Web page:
Demystifying the Mobile Enterprise App Store (Part 2)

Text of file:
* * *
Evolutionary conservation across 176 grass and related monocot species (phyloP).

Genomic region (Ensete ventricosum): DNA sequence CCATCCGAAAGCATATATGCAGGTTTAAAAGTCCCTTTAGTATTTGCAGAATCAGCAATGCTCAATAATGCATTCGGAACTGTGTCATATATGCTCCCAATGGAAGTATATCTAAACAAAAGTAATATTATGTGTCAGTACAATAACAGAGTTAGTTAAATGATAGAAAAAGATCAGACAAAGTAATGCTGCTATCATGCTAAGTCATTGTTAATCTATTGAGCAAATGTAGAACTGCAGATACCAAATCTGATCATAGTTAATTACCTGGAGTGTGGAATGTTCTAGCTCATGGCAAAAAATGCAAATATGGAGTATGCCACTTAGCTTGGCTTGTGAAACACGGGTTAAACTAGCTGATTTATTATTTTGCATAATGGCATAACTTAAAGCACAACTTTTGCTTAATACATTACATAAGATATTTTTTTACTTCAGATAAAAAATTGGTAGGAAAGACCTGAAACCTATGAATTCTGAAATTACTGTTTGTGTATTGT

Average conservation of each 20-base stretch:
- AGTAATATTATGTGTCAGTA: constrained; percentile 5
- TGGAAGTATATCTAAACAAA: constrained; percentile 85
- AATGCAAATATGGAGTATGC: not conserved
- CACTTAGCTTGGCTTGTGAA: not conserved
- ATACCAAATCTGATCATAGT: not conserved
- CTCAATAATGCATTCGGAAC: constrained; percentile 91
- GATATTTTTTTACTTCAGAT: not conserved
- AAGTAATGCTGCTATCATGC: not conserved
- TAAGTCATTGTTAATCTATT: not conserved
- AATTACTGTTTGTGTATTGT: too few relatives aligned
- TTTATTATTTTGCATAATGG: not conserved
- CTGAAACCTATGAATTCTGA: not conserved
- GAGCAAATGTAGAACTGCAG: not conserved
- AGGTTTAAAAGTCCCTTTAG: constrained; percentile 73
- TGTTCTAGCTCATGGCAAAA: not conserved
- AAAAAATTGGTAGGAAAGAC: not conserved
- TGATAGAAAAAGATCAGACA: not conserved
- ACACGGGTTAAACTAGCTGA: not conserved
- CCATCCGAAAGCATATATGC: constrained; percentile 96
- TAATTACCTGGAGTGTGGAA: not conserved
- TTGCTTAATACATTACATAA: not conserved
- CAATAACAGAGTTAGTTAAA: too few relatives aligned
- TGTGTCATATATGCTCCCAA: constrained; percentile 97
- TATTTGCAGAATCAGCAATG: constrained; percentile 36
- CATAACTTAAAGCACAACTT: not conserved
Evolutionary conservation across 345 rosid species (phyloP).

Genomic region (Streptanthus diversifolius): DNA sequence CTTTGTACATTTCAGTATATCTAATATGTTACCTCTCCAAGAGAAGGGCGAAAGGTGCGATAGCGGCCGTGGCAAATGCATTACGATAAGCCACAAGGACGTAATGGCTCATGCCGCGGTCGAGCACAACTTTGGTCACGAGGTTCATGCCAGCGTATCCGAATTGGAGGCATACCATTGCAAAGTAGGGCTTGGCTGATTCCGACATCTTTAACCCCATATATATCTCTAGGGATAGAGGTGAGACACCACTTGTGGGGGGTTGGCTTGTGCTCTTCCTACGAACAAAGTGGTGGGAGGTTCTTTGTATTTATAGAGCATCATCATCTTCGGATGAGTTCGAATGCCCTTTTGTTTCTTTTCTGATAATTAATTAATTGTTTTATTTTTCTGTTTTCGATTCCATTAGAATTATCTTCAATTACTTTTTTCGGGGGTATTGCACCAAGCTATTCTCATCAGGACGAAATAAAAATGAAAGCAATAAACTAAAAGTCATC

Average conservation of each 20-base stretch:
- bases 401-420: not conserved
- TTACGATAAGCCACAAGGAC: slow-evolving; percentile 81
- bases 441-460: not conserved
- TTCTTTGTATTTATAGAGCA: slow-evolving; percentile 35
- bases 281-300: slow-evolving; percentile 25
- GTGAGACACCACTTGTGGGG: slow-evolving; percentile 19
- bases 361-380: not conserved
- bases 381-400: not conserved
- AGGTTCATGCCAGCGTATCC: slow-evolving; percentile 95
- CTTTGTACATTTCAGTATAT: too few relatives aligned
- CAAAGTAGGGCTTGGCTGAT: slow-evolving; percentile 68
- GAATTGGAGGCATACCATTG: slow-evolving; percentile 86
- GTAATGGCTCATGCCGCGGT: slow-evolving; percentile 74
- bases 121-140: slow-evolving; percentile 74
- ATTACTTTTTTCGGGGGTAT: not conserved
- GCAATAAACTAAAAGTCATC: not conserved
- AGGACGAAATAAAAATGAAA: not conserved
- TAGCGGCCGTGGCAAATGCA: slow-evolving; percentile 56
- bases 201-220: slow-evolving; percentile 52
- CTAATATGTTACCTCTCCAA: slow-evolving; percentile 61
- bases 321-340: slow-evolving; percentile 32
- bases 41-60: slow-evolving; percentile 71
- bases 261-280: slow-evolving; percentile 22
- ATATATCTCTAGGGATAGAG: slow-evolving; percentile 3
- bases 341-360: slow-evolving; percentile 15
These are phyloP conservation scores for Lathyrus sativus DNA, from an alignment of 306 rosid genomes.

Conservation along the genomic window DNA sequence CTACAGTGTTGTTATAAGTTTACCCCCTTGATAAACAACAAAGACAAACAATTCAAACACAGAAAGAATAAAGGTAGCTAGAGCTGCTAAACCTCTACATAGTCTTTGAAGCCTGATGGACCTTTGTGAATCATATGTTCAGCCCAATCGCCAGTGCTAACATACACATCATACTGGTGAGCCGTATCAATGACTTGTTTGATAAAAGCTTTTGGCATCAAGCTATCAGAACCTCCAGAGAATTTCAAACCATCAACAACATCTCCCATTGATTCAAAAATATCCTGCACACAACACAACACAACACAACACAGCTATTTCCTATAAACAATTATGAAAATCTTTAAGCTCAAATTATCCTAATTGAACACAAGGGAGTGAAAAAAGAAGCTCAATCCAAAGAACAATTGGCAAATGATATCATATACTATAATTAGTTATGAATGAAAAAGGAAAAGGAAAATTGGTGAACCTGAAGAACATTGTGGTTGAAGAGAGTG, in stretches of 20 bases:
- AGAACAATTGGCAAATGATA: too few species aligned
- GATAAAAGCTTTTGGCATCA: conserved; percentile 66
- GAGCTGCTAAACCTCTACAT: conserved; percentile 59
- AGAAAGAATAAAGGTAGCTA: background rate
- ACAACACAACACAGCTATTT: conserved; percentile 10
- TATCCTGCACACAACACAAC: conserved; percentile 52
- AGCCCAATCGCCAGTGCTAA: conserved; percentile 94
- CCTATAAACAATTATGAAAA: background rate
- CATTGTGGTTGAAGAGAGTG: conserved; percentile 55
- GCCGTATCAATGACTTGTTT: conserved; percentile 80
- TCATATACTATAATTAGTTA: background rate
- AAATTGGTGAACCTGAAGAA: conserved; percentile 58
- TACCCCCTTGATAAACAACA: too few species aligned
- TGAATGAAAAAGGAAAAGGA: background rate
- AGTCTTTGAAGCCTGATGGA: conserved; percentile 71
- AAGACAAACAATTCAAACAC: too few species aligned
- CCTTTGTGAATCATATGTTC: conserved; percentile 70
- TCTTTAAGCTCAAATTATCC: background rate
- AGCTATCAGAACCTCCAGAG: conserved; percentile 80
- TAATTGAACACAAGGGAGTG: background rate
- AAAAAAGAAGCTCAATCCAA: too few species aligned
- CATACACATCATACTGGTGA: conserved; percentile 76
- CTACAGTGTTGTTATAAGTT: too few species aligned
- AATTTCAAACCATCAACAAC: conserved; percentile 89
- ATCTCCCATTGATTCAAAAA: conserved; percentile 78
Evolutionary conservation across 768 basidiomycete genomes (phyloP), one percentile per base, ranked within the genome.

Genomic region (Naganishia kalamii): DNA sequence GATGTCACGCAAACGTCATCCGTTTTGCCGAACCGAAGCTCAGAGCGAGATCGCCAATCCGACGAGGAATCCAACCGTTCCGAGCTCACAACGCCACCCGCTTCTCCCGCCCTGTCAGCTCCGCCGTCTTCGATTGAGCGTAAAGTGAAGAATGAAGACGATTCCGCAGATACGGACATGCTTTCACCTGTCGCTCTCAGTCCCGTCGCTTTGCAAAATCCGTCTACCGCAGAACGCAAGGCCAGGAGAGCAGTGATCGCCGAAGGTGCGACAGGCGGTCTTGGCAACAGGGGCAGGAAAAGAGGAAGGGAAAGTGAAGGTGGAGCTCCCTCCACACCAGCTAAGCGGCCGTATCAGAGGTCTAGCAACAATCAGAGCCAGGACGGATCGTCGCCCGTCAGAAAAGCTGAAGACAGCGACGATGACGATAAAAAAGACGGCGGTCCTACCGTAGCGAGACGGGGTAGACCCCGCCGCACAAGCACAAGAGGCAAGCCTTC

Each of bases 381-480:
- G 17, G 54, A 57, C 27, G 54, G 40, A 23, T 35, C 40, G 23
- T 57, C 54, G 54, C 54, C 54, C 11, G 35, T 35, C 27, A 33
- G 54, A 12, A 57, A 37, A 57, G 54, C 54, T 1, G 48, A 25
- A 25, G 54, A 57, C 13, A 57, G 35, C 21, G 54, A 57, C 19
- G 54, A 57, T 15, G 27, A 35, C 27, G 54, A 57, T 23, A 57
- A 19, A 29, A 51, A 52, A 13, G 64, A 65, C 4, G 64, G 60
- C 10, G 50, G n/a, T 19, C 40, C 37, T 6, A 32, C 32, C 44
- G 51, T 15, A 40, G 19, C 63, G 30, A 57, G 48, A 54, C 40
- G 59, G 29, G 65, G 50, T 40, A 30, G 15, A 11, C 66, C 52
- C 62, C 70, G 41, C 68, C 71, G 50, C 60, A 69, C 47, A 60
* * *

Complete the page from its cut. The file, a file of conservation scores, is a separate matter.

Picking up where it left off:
This is Part 2 of "Demystifying the Mobile Enterprise App Store". I'll focus on Business App Stores, Volume Purchase Programs, and the Company Private App Store Model. The spread of the iTunes App Store model to areas other than the consumer purchase model is accelerating. Business App Stores can be split into two types: public and private. The public store is basically an aggregation of business focused apps that are available to anyone. In essence, this type of store would provide a more direct channel to business buyers and exclude games and other consumer content which distracts from the B-to-B focus. Today, this type of store can be found in the Android area, since iTunes App Store from Apple is the only authorized public store for iOS (and has a business category). The private store is a special case, in that it is provided by companies directly to employees or business partners. Since a user is required to authenticate with the company, apps that are normally not made available to the public can be provided in this environment. Examples of this type of store include Apperian's EASE (Enterprise App Services Environment) and the Verizon Private Applications Store for Business. In addition, many MDM (mobile device management) vendors provide varying features which have light-weight app catalogs. However, companies that want full control over the branding of the App Catalog, and deep features, may choose a focused "Mobile Application Management" product. Solutions such as EASE may provide multi-platform support, e.g., for both iOS and Android. However, deploying applications beyond the employee and contractor base is not supported for iOS due to licensing. Android or Blackberry catalogs can be made available to anyone, including non-employees and even end user customers. Apple also recently announced a corporate Volume Purchasing Program, which enables companies to bulk purchase software. This type of program is also offered directly by business software providers such as QuickOffice. Overall, the options for companies to both deploy their own app catalogs, and enjoy flexibility in sourcing off-the-shelf or custom software is increasing and I expect more options to come as mobile deployment of apps in companies explode in 2012.